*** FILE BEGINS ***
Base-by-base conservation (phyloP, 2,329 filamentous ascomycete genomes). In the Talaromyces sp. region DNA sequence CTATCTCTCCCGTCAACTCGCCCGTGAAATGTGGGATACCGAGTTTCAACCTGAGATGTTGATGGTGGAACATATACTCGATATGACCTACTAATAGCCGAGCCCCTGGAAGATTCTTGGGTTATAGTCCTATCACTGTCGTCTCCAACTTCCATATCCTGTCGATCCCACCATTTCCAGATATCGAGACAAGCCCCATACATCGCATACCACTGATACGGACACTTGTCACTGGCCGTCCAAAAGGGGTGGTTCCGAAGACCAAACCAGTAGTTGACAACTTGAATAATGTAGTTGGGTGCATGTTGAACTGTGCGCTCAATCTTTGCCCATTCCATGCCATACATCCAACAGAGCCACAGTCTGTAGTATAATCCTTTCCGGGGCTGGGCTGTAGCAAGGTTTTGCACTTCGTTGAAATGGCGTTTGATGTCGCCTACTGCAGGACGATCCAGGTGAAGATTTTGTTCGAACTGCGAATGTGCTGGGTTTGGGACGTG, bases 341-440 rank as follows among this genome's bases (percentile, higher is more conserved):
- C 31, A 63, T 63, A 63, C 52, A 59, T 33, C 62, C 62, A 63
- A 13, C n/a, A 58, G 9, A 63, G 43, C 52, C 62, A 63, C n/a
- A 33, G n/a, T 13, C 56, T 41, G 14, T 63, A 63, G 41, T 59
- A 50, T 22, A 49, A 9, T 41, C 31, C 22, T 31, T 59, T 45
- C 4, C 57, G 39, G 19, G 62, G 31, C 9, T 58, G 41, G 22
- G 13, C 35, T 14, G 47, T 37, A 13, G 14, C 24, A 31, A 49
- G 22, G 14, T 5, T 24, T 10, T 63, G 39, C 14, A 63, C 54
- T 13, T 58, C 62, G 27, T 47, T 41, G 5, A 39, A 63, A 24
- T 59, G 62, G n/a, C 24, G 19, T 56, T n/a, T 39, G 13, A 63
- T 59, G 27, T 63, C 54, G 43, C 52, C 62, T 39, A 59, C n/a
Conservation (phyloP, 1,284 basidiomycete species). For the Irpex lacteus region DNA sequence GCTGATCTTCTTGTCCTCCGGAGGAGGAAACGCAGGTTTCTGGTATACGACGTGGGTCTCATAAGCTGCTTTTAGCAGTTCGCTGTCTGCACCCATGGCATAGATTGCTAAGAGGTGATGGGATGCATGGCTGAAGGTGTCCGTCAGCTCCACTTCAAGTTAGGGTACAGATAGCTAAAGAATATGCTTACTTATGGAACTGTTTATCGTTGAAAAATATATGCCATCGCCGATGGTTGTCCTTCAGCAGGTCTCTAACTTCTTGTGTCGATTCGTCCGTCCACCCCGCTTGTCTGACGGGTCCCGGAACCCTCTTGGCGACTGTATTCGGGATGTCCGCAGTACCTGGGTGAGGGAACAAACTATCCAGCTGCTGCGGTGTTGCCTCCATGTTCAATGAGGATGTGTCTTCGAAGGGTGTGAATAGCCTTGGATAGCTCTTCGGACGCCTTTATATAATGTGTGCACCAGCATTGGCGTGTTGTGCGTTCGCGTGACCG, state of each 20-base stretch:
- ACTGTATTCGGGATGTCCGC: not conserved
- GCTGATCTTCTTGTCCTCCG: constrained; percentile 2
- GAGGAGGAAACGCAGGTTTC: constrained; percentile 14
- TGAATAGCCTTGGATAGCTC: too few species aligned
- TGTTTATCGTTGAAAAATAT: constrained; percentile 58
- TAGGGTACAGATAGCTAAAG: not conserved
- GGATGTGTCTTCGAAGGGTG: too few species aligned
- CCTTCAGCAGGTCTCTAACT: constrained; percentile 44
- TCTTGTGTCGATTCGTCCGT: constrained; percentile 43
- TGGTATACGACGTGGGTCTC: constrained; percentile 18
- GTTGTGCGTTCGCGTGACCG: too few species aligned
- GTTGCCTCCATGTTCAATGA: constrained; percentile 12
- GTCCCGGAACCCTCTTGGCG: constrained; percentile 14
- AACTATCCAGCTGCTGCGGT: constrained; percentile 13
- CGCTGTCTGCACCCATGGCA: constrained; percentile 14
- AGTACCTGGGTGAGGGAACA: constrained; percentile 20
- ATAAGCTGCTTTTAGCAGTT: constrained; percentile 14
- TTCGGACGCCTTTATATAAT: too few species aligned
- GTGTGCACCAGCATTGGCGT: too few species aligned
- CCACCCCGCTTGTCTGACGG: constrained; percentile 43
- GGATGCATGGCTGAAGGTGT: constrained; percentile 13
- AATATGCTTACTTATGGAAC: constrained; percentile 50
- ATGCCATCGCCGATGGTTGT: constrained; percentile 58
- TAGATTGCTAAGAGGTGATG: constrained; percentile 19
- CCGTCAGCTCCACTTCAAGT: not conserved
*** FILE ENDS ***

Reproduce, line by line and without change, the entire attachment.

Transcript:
Base-by-base conservation (phyloP, 2,329 filamentous ascomycete genomes). In the Talaromyces sp. region DNA sequence CTATCTCTCCCGTCAACTCGCCCGTGAAATGTGGGATACCGAGTTTCAACCTGAGATGTTGATGGTGGAACATATACTCGATATGACCTACTAATAGCCGAGCCCCTGGAAGATTCTTGGGTTATAGTCCTATCACTGTCGTCTCCAACTTCCATATCCTGTCGATCCCACCATTTCCAGATATCGAGACAAGCCCCATACATCGCATACCACTGATACGGACACTTGTCACTGGCCGTCCAAAAGGGGTGGTTCCGAAGACCAAACCAGTAGTTGACAACTTGAATAATGTAGTTGGGTGCATGTTGAACTGTGCGCTCAATCTTTGCCCATTCCATGCCATACATCCAACAGAGCCACAGTCTGTAGTATAATCCTTTCCGGGGCTGGGCTGTAGCAAGGTTTTGCACTTCGTTGAAATGGCGTTTGATGTCGCCTACTGCAGGACGATCCAGGTGAAGATTTTGTTCGAACTGCGAATGTGCTGGGTTTGGGACGTG, bases 341-440 rank as follows among this genome's bases (percentile, higher is more conserved):
- C 31, A 63, T 63, A 63, C 52, A 59, T 33, C 62, C 62, A 63
- A 13, C n/a, A 58, G 9, A 63, G 43, C 52, C 62, A 63, C n/a
- A 33, G n/a, T 13, C 56, T 41, G 14, T 63, A 63, G 41, T 59
- A 50, T 22, A 49, A 9, T 41, C 31, C 22, T 31, T 59, T 45
- C 4, C 57, G 39, G 19, G 62, G 31, C 9, T 58, G 41, G 22
- G 13, C 35, T 14, G 47, T 37, A 13, G 14, C 24, A 31, A 49
- G 22, G 14, T 5, T 24, T 10, T 63, G 39, C 14, A 63, C 54
- T 13, T 58, C 62, G 27, T 47, T 41, G 5, A 39, A 63, A 24
- T 59, G 62, G n/a, C 24, G 19, T 56, T n/a, T 39, G 13, A 63
- T 59, G 27, T 63, C 54, G 43, C 52, C 62, T 39, A 59, C n/a
Conservation (phyloP, 1,284 basidiomycete species). For the Irpex lacteus region DNA sequence GCTGATCTTCTTGTCCTCCGGAGGAGGAAACGCAGGTTTCTGGTATACGACGTGGGTCTCATAAGCTGCTTTTAGCAGTTCGCTGTCTGCACCCATGGCATAGATTGCTAAGAGGTGATGGGATGCATGGCTGAAGGTGTCCGTCAGCTCCACTTCAAGTTAGGGTACAGATAGCTAAAGAATATGCTTACTTATGGAACTGTTTATCGTTGAAAAATATATGCCATCGCCGATGGTTGTCCTTCAGCAGGTCTCTAACTTCTTGTGTCGATTCGTCCGTCCACCCCGCTTGTCTGACGGGTCCCGGAACCCTCTTGGCGACTGTATTCGGGATGTCCGCAGTACCTGGGTGAGGGAACAAACTATCCAGCTGCTGCGGTGTTGCCTCCATGTTCAATGAGGATGTGTCTTCGAAGGGTGTGAATAGCCTTGGATAGCTCTTCGGACGCCTTTATATAATGTGTGCACCAGCATTGGCGTGTTGTGCGTTCGCGTGACCG, state of each 20-base stretch:
- ACTGTATTCGGGATGTCCGC: not conserved
- GCTGATCTTCTTGTCCTCCG: constrained; percentile 2
- GAGGAGGAAACGCAGGTTTC: constrained; percentile 14
- TGAATAGCCTTGGATAGCTC: too few species aligned
- TGTTTATCGTTGAAAAATAT: constrained; percentile 58
- TAGGGTACAGATAGCTAAAG: not conserved
- GGATGTGTCTTCGAAGGGTG: too few species aligned
- CCTTCAGCAGGTCTCTAACT: constrained; percentile 44
- TCTTGTGTCGATTCGTCCGT: constrained; percentile 43
- TGGTATACGACGTGGGTCTC: constrained; percentile 18
- GTTGTGCGTTCGCGTGACCG: too few species aligned
- GTTGCCTCCATGTTCAATGA: constrained; percentile 12
- GTCCCGGAACCCTCTTGGCG: constrained; percentile 14
- AACTATCCAGCTGCTGCGGT: constrained; percentile 13
- CGCTGTCTGCACCCATGGCA: constrained; percentile 14
- AGTACCTGGGTGAGGGAACA: constrained; percentile 20
- ATAAGCTGCTTTTAGCAGTT: constrained; percentile 14
- TTCGGACGCCTTTATATAAT: too few species aligned
- GTGTGCACCAGCATTGGCGT: too few species aligned
- CCACCCCGCTTGTCTGACGG: constrained; percentile 43
- GGATGCATGGCTGAAGGTGT: constrained; percentile 13
- AATATGCTTACTTATGGAAC: constrained; percentile 50
- ATGCCATCGCCGATGGTTGT: constrained; percentile 58
- TAGATTGCTAAGAGGTGATG: constrained; percentile 19
- CCGTCAGCTCCACTTCAAGT: not conserved